To understand the importance and utility of the Google Sheets ARRAYFORMULA, let us first go through a fundamental concept we already know.
Many times, we tend to use structurally similar formulas across the length of a column in a data range. In doing so, we take advantage of ‘relative referencing’. Meaning, the Google Sheets automatically adjusts the formula if we copy and paste it in the subsequent rows. Let us consider a basic example. The data set is a list of students along with their test scores. We should now calculate the totals in column F.
The total score, for Alfred, is calculated using a simple formula “=B2+C2+D2+E2”. We copy-paste this formula in the cells below to repeat such calculations for all the students. So, for Angela, the formula automatically becomes “=B3+C3+D3+E3”. For Bob it is “=B4+C4+D4+E4”, and so on and so forth. Though this approach is seemingly convenient, there are inherent problems
- If in the above case the data set is huge, we end up with a lot of formulas. This could bloat the spreadsheet and make it a tad slower.
- If we need to make any changes to the formula, this has to be repeated across all the formulas.
- What if a new student by name Charlotte joins the class? When we include a new row for her below row # 7, the formula isn’t copied automatically. In a sense, this approach is not dynamic enough.
The Google Sheets ARRAYFORMULA solves all the
- As opposed to a bunch of similar formulas that individually calculate values, we can have one single ARRAYFORMULA that processes the data in a batch.
- Since this is a single formula, we can make changes in just one place and the effect takes place across the data range.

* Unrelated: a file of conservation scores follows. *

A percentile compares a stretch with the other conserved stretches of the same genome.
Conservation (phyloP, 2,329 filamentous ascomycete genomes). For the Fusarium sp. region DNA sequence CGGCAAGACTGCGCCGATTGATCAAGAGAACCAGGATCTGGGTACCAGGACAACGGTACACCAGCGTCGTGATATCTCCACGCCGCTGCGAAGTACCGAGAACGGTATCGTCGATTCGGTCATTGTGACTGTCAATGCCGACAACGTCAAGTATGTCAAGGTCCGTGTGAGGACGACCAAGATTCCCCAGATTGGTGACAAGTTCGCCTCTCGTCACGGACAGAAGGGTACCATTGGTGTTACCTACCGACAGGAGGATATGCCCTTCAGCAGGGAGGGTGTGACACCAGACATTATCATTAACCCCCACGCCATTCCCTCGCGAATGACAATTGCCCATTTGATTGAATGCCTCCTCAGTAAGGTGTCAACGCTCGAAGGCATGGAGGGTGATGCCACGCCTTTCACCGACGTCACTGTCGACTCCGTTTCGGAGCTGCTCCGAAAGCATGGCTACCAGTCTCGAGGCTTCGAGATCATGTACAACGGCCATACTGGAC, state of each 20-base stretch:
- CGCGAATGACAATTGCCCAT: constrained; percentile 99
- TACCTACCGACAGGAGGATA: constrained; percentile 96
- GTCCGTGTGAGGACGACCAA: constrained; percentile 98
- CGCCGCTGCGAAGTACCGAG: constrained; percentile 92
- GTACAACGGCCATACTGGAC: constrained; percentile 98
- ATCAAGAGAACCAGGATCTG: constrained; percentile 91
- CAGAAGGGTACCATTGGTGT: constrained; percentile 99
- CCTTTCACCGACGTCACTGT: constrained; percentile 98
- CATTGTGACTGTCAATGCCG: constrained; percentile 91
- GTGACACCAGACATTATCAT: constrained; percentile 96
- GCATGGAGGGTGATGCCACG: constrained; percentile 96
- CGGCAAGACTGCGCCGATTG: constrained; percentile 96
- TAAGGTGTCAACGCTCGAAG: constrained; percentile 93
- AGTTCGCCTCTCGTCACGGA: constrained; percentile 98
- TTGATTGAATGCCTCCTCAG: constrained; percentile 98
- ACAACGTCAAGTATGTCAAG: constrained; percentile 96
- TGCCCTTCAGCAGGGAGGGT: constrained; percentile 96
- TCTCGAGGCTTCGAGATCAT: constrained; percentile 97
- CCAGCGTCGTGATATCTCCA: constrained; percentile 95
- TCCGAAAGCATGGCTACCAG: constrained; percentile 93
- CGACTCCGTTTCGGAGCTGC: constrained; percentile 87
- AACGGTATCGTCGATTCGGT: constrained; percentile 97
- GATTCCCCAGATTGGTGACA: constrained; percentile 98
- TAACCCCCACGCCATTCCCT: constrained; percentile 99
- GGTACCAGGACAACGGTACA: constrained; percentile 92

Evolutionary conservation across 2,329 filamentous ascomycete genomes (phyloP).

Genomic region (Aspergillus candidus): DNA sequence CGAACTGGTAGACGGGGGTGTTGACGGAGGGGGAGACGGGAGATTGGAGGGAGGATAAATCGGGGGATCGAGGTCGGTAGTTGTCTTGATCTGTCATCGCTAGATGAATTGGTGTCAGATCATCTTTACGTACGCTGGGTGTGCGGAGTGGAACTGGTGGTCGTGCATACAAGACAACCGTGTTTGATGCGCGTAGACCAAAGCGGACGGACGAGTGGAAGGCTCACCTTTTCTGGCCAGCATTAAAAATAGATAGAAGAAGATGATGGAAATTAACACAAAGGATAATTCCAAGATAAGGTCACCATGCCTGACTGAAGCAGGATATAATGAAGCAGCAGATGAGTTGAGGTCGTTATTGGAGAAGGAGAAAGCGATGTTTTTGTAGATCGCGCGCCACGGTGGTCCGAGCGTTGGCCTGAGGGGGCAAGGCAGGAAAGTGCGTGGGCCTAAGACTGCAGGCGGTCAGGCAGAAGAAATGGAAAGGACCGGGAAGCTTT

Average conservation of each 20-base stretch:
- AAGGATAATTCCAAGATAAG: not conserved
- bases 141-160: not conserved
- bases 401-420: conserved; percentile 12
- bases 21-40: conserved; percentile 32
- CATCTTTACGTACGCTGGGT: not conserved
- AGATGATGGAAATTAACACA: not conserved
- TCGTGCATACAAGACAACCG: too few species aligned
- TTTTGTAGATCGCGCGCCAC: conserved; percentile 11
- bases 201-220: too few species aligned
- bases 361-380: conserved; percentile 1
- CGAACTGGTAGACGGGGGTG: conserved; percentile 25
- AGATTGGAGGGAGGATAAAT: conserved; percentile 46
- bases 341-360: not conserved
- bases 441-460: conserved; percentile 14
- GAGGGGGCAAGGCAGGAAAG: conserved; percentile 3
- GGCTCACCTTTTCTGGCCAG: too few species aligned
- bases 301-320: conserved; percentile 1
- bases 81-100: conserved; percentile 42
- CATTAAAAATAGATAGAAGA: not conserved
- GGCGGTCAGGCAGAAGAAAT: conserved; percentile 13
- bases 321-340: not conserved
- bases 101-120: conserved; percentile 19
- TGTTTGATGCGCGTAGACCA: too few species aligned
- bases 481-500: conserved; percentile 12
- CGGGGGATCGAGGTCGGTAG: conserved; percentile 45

- We can induce the dynamism that was missing with a bunch of individual formulas, in that the ARRAYFORMULA got us covered even if a new row is introduced that needs similar formula calculations.
- array_formula – this parameter can either be
- a range,
- a mathematical expression using one cell range or multiple ranges of the same size, or
- a function that returns a result greater than one cell.
Usage: Google Sheets ARRAYFORMULA
Building on the previous example, in order to calculate the totals, we can use the ARRAYFORMULA as shown below. Notice that, unlike before where we’ve added individual cells, we are now adding the ranges. And we key this in the very first total cell, F2. All the following Total cells should be clear of any values or
To quickly fix the zeroes at the end, we change the formula in just one place (i.e. cell F2). Yet, it affects the calculations across the range, as shown below. Notice that even the expression used in the condition within the IF formula is a range A2
Now, We’ll include a row for Charlotte below row # 7. Let’s find out whether the ARRAYFORMULA automatically calculates the Total for her.
Well, not surprisingly, it does. For more information on ARRAYFORMULA, please check out this link.
Make sure to get yourself known with the ARRAY_CONTRAIN formula in the following blog post: “How to use the ARRAY_CONSTRAIN formula in Google Sheets“